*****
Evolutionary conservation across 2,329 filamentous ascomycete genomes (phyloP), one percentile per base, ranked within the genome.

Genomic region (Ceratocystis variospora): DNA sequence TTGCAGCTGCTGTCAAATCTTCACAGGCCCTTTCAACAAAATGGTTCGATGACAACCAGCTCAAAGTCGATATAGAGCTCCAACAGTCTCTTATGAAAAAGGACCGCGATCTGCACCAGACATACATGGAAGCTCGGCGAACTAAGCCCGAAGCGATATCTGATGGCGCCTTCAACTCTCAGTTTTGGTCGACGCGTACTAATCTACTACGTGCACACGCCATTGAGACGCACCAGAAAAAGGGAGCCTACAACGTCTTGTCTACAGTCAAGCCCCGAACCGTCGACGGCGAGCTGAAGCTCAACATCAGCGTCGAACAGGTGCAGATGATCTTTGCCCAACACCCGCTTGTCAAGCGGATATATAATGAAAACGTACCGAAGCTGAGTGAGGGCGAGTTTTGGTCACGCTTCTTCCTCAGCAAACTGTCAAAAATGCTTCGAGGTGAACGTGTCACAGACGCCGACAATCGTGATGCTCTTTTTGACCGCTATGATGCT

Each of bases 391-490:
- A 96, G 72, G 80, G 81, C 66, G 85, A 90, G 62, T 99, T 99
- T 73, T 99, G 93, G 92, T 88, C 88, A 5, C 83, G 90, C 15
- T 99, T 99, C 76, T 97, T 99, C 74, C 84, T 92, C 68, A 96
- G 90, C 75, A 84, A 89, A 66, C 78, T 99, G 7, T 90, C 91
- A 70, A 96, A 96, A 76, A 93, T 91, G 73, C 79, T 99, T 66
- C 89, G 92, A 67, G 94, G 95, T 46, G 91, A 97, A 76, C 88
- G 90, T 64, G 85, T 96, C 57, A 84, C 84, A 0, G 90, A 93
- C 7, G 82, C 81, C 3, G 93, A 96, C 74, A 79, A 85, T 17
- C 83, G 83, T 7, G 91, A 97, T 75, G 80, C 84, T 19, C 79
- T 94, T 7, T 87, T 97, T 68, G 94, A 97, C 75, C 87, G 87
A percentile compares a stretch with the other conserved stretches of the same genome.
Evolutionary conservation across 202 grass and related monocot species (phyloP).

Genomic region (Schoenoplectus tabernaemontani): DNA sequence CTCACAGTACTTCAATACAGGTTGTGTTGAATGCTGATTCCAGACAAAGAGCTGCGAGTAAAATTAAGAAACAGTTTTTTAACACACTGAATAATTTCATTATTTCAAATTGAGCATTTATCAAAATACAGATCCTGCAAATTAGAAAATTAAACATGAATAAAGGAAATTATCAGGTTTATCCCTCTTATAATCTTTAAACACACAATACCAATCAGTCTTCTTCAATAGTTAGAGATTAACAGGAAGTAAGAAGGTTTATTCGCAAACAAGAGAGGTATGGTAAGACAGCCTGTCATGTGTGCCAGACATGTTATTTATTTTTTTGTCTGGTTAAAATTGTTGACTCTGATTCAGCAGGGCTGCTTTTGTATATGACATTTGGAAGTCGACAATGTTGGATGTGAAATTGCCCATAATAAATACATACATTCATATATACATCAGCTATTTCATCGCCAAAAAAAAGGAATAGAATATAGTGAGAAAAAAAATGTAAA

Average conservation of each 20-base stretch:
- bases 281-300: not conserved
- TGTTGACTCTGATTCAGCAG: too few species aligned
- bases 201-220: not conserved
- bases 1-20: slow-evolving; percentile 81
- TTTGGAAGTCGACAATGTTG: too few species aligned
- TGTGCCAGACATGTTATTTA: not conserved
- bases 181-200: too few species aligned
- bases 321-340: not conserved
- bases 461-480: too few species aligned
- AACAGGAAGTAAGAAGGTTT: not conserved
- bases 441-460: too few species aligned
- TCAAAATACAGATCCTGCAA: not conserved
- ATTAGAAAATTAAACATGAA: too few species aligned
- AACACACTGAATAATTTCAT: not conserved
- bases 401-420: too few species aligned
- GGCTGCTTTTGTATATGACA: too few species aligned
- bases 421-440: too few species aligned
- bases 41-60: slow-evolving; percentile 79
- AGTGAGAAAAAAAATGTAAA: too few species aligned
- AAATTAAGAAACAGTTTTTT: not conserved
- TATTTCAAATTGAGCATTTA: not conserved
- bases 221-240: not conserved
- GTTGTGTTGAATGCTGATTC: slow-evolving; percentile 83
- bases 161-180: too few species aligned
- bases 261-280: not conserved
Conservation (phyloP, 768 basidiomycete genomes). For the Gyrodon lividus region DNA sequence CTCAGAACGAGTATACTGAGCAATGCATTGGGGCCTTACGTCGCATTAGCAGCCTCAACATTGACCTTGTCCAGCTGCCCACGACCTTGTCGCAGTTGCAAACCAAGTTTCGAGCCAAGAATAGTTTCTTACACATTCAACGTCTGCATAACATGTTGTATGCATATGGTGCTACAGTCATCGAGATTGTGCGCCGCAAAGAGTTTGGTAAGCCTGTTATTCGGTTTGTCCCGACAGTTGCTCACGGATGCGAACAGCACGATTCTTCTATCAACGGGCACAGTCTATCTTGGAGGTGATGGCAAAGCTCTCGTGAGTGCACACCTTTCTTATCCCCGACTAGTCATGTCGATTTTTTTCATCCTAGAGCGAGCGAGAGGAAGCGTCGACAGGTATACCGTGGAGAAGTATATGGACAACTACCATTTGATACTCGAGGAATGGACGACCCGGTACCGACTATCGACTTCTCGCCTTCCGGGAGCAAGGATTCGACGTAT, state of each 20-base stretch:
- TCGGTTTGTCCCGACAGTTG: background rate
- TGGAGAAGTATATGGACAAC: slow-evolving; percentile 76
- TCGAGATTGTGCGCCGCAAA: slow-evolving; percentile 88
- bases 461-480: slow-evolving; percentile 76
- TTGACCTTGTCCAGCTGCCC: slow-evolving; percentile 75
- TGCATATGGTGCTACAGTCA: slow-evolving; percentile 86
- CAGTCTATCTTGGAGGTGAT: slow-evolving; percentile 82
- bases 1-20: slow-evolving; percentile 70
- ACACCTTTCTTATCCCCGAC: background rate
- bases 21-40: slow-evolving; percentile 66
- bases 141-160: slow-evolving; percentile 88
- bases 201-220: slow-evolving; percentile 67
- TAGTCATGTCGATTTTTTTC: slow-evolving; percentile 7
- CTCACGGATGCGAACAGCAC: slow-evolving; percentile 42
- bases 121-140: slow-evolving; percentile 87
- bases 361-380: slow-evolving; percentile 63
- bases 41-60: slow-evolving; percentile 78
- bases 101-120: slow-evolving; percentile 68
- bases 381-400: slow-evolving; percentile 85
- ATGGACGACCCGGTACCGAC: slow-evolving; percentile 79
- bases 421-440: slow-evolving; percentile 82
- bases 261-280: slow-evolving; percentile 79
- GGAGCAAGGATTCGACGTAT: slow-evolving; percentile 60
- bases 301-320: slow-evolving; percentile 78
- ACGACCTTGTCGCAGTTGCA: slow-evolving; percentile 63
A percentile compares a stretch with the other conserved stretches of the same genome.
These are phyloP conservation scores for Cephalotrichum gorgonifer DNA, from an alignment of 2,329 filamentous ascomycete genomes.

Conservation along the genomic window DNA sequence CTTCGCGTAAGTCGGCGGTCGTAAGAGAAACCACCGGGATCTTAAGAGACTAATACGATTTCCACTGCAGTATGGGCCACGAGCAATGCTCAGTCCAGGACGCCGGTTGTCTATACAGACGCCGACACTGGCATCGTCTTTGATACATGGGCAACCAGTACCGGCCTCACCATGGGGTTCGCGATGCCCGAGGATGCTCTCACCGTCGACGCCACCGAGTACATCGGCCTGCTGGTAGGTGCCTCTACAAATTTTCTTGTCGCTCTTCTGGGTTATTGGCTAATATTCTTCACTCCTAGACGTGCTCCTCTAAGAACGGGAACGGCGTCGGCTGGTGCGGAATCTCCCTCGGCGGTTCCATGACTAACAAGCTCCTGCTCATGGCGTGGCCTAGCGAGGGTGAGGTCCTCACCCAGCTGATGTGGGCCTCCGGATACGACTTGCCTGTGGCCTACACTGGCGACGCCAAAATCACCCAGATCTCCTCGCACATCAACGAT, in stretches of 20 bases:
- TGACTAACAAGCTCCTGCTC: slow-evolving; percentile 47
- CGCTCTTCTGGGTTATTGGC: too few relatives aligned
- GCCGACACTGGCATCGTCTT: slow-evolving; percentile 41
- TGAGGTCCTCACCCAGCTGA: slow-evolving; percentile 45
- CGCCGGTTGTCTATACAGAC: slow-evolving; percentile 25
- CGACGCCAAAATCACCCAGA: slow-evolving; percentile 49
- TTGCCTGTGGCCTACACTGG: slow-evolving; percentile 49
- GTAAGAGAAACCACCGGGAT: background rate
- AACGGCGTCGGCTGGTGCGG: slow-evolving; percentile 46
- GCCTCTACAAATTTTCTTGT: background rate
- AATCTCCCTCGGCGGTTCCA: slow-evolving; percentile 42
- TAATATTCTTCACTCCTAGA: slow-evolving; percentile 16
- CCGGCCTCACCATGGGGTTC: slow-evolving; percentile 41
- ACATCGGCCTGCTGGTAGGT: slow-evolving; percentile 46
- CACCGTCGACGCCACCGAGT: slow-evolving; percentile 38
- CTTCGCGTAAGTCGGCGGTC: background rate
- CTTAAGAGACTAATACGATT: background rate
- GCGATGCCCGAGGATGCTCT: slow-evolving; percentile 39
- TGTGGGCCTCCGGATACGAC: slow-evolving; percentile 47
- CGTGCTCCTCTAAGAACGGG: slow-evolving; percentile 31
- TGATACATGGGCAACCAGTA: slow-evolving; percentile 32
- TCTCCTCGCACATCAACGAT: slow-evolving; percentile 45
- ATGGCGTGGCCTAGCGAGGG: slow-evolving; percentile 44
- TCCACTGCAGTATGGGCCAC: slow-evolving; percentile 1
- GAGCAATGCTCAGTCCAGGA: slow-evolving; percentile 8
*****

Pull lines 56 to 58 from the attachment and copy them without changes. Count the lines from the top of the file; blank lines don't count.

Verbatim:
- TAGTCATGTCGATTTTTTTC: slow-evolving; percentile 7
- CTCACGGATGCGAACAGCAC: slow-evolving; percentile 42
- bases 121-140: slow-evolving; percentile 87